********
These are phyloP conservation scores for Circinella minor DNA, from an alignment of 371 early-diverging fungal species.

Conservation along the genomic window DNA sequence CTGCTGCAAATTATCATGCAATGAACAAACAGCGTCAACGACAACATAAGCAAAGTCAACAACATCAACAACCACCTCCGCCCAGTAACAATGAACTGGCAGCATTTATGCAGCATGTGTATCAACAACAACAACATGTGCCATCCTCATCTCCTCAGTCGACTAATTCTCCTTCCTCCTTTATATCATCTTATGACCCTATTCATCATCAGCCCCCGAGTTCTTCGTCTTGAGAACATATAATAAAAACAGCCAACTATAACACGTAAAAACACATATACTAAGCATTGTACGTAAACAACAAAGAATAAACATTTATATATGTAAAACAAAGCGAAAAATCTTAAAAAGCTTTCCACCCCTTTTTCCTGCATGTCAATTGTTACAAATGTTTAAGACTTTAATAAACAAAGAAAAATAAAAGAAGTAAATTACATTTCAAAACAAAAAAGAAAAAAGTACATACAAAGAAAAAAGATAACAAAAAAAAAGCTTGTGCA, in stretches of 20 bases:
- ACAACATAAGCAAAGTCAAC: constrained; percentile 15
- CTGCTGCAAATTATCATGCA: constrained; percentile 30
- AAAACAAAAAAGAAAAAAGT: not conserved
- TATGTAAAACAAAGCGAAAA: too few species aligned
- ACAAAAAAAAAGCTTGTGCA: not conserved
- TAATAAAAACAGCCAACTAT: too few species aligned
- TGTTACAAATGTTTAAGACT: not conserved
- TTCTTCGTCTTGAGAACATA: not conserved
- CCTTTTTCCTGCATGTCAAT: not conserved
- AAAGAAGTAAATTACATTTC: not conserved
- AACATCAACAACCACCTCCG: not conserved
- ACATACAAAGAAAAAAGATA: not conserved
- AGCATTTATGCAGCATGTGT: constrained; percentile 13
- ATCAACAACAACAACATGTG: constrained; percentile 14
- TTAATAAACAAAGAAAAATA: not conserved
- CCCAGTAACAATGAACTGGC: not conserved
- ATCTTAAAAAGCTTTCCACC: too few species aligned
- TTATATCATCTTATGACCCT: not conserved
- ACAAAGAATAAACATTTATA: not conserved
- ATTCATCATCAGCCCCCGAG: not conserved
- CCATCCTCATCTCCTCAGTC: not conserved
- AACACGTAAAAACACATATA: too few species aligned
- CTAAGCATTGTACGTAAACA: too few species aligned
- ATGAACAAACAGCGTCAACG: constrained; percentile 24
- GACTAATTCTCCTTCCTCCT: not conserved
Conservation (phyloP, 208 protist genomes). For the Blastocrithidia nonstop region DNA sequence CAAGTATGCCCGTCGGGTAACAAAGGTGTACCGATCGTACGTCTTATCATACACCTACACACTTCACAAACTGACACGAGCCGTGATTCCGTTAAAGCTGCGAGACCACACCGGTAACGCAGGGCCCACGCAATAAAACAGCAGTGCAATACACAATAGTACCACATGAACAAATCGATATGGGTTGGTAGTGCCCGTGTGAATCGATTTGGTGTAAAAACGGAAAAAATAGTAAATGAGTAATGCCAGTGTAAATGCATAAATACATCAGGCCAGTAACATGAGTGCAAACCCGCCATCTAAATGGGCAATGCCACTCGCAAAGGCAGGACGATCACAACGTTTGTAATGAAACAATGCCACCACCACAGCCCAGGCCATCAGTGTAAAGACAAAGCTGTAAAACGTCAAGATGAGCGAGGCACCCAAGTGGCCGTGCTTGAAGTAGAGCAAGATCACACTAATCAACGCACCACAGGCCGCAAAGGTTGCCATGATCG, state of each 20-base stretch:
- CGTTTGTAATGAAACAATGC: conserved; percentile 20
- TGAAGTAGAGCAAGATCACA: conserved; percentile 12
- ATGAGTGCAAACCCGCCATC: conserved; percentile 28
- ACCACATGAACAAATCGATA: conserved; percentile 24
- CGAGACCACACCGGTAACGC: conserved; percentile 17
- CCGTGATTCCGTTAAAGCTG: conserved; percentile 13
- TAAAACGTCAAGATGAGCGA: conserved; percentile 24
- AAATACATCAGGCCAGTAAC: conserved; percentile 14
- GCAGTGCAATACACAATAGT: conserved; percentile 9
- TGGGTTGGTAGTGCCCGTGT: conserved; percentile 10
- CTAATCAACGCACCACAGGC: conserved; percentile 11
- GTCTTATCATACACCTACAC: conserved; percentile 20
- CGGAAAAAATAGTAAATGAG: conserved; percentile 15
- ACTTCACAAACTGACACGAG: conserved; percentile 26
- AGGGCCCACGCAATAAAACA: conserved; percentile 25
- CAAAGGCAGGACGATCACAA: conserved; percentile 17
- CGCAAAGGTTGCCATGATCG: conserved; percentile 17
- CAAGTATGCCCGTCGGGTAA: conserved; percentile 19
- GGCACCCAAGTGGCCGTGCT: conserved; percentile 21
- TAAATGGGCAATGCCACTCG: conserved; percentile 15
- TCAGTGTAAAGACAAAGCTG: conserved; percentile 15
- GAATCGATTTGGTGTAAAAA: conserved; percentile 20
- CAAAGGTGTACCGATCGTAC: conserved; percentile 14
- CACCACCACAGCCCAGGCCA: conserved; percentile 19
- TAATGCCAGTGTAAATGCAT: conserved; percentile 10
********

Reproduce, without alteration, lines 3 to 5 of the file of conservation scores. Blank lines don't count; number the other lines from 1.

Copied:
- ACAACATAAGCAAAGTCAAC: constrained; percentile 15
- CTGCTGCAAATTATCATGCA: constrained; percentile 30
- AAAACAAAAAAGAAAAAAGT: not conserved